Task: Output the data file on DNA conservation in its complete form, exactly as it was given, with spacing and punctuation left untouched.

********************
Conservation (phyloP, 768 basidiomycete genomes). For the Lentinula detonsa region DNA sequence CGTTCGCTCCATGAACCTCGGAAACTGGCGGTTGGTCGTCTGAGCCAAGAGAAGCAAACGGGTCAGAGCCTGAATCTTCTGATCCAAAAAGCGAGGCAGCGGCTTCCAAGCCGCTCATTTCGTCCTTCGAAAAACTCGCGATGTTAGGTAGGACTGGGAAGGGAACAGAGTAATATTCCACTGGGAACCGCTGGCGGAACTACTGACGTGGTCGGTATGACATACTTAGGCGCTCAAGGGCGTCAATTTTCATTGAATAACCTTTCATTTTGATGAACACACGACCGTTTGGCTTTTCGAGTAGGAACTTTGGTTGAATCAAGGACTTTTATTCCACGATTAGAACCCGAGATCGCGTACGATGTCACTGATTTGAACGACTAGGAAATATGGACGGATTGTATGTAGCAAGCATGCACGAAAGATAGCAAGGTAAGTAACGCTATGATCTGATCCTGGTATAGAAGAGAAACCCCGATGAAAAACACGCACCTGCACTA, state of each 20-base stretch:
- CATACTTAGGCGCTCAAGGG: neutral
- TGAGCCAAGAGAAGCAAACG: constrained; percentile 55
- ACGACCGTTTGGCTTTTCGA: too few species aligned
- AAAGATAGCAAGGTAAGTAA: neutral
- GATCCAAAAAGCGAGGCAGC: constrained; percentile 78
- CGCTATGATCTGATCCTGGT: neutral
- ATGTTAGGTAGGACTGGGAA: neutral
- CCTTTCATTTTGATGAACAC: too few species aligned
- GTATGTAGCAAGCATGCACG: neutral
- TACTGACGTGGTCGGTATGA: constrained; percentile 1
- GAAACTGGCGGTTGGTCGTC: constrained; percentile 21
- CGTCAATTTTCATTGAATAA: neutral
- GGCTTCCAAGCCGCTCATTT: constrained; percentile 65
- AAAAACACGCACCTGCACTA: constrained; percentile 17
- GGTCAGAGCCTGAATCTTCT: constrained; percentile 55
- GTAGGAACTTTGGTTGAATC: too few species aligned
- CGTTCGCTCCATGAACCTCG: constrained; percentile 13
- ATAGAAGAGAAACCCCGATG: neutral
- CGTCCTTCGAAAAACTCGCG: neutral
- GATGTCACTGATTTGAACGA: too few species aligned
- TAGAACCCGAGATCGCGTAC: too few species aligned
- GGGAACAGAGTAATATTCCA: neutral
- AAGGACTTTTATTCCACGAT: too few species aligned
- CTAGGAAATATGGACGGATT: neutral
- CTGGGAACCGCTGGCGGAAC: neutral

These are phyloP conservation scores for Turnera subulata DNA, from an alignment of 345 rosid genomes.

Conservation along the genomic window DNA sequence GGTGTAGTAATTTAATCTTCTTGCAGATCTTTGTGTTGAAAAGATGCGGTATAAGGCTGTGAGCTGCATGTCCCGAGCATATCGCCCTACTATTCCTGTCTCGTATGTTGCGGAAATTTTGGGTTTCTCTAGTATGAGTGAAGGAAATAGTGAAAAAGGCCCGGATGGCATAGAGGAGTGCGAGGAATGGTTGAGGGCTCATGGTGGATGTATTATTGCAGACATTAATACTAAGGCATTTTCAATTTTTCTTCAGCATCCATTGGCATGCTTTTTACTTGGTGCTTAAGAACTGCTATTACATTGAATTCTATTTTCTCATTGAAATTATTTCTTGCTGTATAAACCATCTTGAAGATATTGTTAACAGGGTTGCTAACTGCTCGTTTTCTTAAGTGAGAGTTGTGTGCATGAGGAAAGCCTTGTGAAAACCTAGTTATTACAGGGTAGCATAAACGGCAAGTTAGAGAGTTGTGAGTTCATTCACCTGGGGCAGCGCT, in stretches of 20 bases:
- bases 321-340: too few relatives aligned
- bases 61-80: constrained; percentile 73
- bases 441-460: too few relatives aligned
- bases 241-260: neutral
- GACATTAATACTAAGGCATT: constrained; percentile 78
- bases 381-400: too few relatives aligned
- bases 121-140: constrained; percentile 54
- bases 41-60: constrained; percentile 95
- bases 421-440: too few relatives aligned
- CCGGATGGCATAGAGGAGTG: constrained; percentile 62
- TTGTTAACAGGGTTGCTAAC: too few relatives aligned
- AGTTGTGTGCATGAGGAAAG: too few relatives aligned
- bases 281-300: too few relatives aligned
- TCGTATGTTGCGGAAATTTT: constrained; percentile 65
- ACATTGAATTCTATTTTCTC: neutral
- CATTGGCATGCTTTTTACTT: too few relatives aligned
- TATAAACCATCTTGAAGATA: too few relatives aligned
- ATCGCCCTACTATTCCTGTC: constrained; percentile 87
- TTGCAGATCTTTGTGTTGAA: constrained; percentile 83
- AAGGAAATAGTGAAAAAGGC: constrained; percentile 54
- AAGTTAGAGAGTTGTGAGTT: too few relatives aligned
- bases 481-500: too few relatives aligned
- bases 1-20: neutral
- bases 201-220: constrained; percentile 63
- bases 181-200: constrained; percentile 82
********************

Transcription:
Conservation (phyloP, 768 basidiomycete genomes). For the Lentinula detonsa region DNA sequence CGTTCGCTCCATGAACCTCGGAAACTGGCGGTTGGTCGTCTGAGCCAAGAGAAGCAAACGGGTCAGAGCCTGAATCTTCTGATCCAAAAAGCGAGGCAGCGGCTTCCAAGCCGCTCATTTCGTCCTTCGAAAAACTCGCGATGTTAGGTAGGACTGGGAAGGGAACAGAGTAATATTCCACTGGGAACCGCTGGCGGAACTACTGACGTGGTCGGTATGACATACTTAGGCGCTCAAGGGCGTCAATTTTCATTGAATAACCTTTCATTTTGATGAACACACGACCGTTTGGCTTTTCGAGTAGGAACTTTGGTTGAATCAAGGACTTTTATTCCACGATTAGAACCCGAGATCGCGTACGATGTCACTGATTTGAACGACTAGGAAATATGGACGGATTGTATGTAGCAAGCATGCACGAAAGATAGCAAGGTAAGTAACGCTATGATCTGATCCTGGTATAGAAGAGAAACCCCGATGAAAAACACGCACCTGCACTA, state of each 20-base stretch:
- CATACTTAGGCGCTCAAGGG: neutral
- TGAGCCAAGAGAAGCAAACG: constrained; percentile 55
- ACGACCGTTTGGCTTTTCGA: too few species aligned
- AAAGATAGCAAGGTAAGTAA: neutral
- GATCCAAAAAGCGAGGCAGC: constrained; percentile 78
- CGCTATGATCTGATCCTGGT: neutral
- ATGTTAGGTAGGACTGGGAA: neutral
- CCTTTCATTTTGATGAACAC: too few species aligned
- GTATGTAGCAAGCATGCACG: neutral
- TACTGACGTGGTCGGTATGA: constrained; percentile 1
- GAAACTGGCGGTTGGTCGTC: constrained; percentile 21
- CGTCAATTTTCATTGAATAA: neutral
- GGCTTCCAAGCCGCTCATTT: constrained; percentile 65
- AAAAACACGCACCTGCACTA: constrained; percentile 17
- GGTCAGAGCCTGAATCTTCT: constrained; percentile 55
- GTAGGAACTTTGGTTGAATC: too few species aligned
- CGTTCGCTCCATGAACCTCG: constrained; percentile 13
- ATAGAAGAGAAACCCCGATG: neutral
- CGTCCTTCGAAAAACTCGCG: neutral
- GATGTCACTGATTTGAACGA: too few species aligned
- TAGAACCCGAGATCGCGTAC: too few species aligned
- GGGAACAGAGTAATATTCCA: neutral
- AAGGACTTTTATTCCACGAT: too few species aligned
- CTAGGAAATATGGACGGATT: neutral
- CTGGGAACCGCTGGCGGAAC: neutral

These are phyloP conservation scores for Turnera subulata DNA, from an alignment of 345 rosid genomes.

Conservation along the genomic window DNA sequence GGTGTAGTAATTTAATCTTCTTGCAGATCTTTGTGTTGAAAAGATGCGGTATAAGGCTGTGAGCTGCATGTCCCGAGCATATCGCCCTACTATTCCTGTCTCGTATGTTGCGGAAATTTTGGGTTTCTCTAGTATGAGTGAAGGAAATAGTGAAAAAGGCCCGGATGGCATAGAGGAGTGCGAGGAATGGTTGAGGGCTCATGGTGGATGTATTATTGCAGACATTAATACTAAGGCATTTTCAATTTTTCTTCAGCATCCATTGGCATGCTTTTTACTTGGTGCTTAAGAACTGCTATTACATTGAATTCTATTTTCTCATTGAAATTATTTCTTGCTGTATAAACCATCTTGAAGATATTGTTAACAGGGTTGCTAACTGCTCGTTTTCTTAAGTGAGAGTTGTGTGCATGAGGAAAGCCTTGTGAAAACCTAGTTATTACAGGGTAGCATAAACGGCAAGTTAGAGAGTTGTGAGTTCATTCACCTGGGGCAGCGCT, in stretches of 20 bases:
- bases 321-340: too few relatives aligned
- bases 61-80: constrained; percentile 73
- bases 441-460: too few relatives aligned
- bases 241-260: neutral
- GACATTAATACTAAGGCATT: constrained; percentile 78
- bases 381-400: too few relatives aligned
- bases 121-140: constrained; percentile 54
- bases 41-60: constrained; percentile 95
- bases 421-440: too few relatives aligned
- CCGGATGGCATAGAGGAGTG: constrained; percentile 62
- TTGTTAACAGGGTTGCTAAC: too few relatives aligned
- AGTTGTGTGCATGAGGAAAG: too few relatives aligned
- bases 281-300: too few relatives aligned
- TCGTATGTTGCGGAAATTTT: constrained; percentile 65
- ACATTGAATTCTATTTTCTC: neutral
- CATTGGCATGCTTTTTACTT: too few relatives aligned
- TATAAACCATCTTGAAGATA: too few relatives aligned
- ATCGCCCTACTATTCCTGTC: constrained; percentile 87
- TTGCAGATCTTTGTGTTGAA: constrained; percentile 83
- AAGGAAATAGTGAAAAAGGC: constrained; percentile 54
- AAGTTAGAGAGTTGTGAGTT: too few relatives aligned
- bases 481-500: too few relatives aligned
- bases 1-20: neutral
- bases 201-220: constrained; percentile 63
- bases 181-200: constrained; percentile 82